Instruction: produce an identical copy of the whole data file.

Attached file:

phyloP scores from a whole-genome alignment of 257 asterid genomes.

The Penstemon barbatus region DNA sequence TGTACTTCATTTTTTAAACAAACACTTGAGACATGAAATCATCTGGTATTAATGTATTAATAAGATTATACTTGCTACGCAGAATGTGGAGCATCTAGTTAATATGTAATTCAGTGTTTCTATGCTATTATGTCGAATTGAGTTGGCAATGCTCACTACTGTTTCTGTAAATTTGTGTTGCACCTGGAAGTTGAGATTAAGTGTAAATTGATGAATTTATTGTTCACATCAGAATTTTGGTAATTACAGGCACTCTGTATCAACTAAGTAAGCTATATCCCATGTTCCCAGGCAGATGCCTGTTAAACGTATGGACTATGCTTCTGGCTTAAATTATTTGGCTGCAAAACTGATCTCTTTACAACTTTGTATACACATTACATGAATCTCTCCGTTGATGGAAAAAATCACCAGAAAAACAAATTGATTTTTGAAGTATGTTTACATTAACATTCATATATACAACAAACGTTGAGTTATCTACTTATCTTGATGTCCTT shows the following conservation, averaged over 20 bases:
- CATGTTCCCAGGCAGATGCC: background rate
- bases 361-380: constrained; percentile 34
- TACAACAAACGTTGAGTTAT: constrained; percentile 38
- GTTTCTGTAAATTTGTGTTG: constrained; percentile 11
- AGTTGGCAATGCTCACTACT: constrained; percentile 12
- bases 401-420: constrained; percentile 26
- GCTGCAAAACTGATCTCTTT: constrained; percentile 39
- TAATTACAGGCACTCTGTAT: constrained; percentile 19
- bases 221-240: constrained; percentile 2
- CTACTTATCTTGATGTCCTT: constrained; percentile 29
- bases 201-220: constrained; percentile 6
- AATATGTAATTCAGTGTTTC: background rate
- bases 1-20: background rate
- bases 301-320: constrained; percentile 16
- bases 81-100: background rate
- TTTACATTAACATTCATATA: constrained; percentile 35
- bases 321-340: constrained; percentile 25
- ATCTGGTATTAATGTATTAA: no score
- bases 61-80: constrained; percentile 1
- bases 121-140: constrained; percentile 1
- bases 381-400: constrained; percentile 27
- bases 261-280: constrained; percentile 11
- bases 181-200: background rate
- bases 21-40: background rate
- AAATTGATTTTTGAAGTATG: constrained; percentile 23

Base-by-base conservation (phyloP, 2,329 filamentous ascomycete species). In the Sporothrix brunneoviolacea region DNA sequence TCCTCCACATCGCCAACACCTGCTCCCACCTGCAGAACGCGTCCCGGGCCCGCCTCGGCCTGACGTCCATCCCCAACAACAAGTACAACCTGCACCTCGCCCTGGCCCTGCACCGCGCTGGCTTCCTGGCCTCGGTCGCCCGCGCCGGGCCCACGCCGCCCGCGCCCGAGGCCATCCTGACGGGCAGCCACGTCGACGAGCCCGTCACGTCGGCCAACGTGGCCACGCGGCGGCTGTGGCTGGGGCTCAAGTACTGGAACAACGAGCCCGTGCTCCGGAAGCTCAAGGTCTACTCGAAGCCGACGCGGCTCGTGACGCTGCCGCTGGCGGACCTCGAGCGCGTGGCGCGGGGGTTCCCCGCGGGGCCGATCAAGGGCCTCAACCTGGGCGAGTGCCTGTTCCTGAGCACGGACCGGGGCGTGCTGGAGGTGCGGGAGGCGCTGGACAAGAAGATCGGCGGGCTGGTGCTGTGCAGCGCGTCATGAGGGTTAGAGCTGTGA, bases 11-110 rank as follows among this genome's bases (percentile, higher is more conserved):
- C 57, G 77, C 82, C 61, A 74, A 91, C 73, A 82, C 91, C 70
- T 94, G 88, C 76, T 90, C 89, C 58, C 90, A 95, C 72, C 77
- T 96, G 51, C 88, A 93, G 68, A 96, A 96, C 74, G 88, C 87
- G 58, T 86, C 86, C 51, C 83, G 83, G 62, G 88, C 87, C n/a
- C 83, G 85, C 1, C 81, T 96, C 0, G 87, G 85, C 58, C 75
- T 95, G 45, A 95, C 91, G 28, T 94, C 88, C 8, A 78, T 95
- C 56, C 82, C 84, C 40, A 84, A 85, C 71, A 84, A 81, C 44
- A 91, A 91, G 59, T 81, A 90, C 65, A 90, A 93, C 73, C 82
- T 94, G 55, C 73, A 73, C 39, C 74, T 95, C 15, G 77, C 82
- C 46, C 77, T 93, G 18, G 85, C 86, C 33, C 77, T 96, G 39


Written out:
phyloP scores from a whole-genome alignment of 257 asterid genomes.

The Penstemon barbatus region DNA sequence TGTACTTCATTTTTTAAACAAACACTTGAGACATGAAATCATCTGGTATTAATGTATTAATAAGATTATACTTGCTACGCAGAATGTGGAGCATCTAGTTAATATGTAATTCAGTGTTTCTATGCTATTATGTCGAATTGAGTTGGCAATGCTCACTACTGTTTCTGTAAATTTGTGTTGCACCTGGAAGTTGAGATTAAGTGTAAATTGATGAATTTATTGTTCACATCAGAATTTTGGTAATTACAGGCACTCTGTATCAACTAAGTAAGCTATATCCCATGTTCCCAGGCAGATGCCTGTTAAACGTATGGACTATGCTTCTGGCTTAAATTATTTGGCTGCAAAACTGATCTCTTTACAACTTTGTATACACATTACATGAATCTCTCCGTTGATGGAAAAAATCACCAGAAAAACAAATTGATTTTTGAAGTATGTTTACATTAACATTCATATATACAACAAACGTTGAGTTATCTACTTATCTTGATGTCCTT shows the following conservation, averaged over 20 bases:
- CATGTTCCCAGGCAGATGCC: background rate
- bases 361-380: constrained; percentile 34
- TACAACAAACGTTGAGTTAT: constrained; percentile 38
- GTTTCTGTAAATTTGTGTTG: constrained; percentile 11
- AGTTGGCAATGCTCACTACT: constrained; percentile 12
- bases 401-420: constrained; percentile 26
- GCTGCAAAACTGATCTCTTT: constrained; percentile 39
- TAATTACAGGCACTCTGTAT: constrained; percentile 19
- bases 221-240: constrained; percentile 2
- CTACTTATCTTGATGTCCTT: constrained; percentile 29
- bases 201-220: constrained; percentile 6
- AATATGTAATTCAGTGTTTC: background rate
- bases 1-20: background rate
- bases 301-320: constrained; percentile 16
- bases 81-100: background rate
- TTTACATTAACATTCATATA: constrained; percentile 35
- bases 321-340: constrained; percentile 25
- ATCTGGTATTAATGTATTAA: no score
- bases 61-80: constrained; percentile 1
- bases 121-140: constrained; percentile 1
- bases 381-400: constrained; percentile 27
- bases 261-280: constrained; percentile 11
- bases 181-200: background rate
- bases 21-40: background rate
- AAATTGATTTTTGAAGTATG: constrained; percentile 23

Base-by-base conservation (phyloP, 2,329 filamentous ascomycete species). In the Sporothrix brunneoviolacea region DNA sequence TCCTCCACATCGCCAACACCTGCTCCCACCTGCAGAACGCGTCCCGGGCCCGCCTCGGCCTGACGTCCATCCCCAACAACAAGTACAACCTGCACCTCGCCCTGGCCCTGCACCGCGCTGGCTTCCTGGCCTCGGTCGCCCGCGCCGGGCCCACGCCGCCCGCGCCCGAGGCCATCCTGACGGGCAGCCACGTCGACGAGCCCGTCACGTCGGCCAACGTGGCCACGCGGCGGCTGTGGCTGGGGCTCAAGTACTGGAACAACGAGCCCGTGCTCCGGAAGCTCAAGGTCTACTCGAAGCCGACGCGGCTCGTGACGCTGCCGCTGGCGGACCTCGAGCGCGTGGCGCGGGGGTTCCCCGCGGGGCCGATCAAGGGCCTCAACCTGGGCGAGTGCCTGTTCCTGAGCACGGACCGGGGCGTGCTGGAGGTGCGGGAGGCGCTGGACAAGAAGATCGGCGGGCTGGTGCTGTGCAGCGCGTCATGAGGGTTAGAGCTGTGA, bases 11-110 rank as follows among this genome's bases (percentile, higher is more conserved):
- C 57, G 77, C 82, C 61, A 74, A 91, C 73, A 82, C 91, C 70
- T 94, G 88, C 76, T 90, C 89, C 58, C 90, A 95, C 72, C 77
- T 96, G 51, C 88, A 93, G 68, A 96, A 96, C 74, G 88, C 87
- G 58, T 86, C 86, C 51, C 83, G 83, G 62, G 88, C 87, C n/a
- C 83, G 85, C 1, C 81, T 96, C 0, G 87, G 85, C 58, C 75
- T 95, G 45, A 95, C 91, G 28, T 94, C 88, C 8, A 78, T 95
- C 56, C 82, C 84, C 40, A 84, A 85, C 71, A 84, A 81, C 44
- A 91, A 91, G 59, T 81, A 90, C 65, A 90, A 93, C 73, C 82
- T 94, G 55, C 73, A 73, C 39, C 74, T 95, C 15, G 77, C 82
- C 46, C 77, T 93, G 18, G 85, C 86, C 33, C 77, T 96, G 39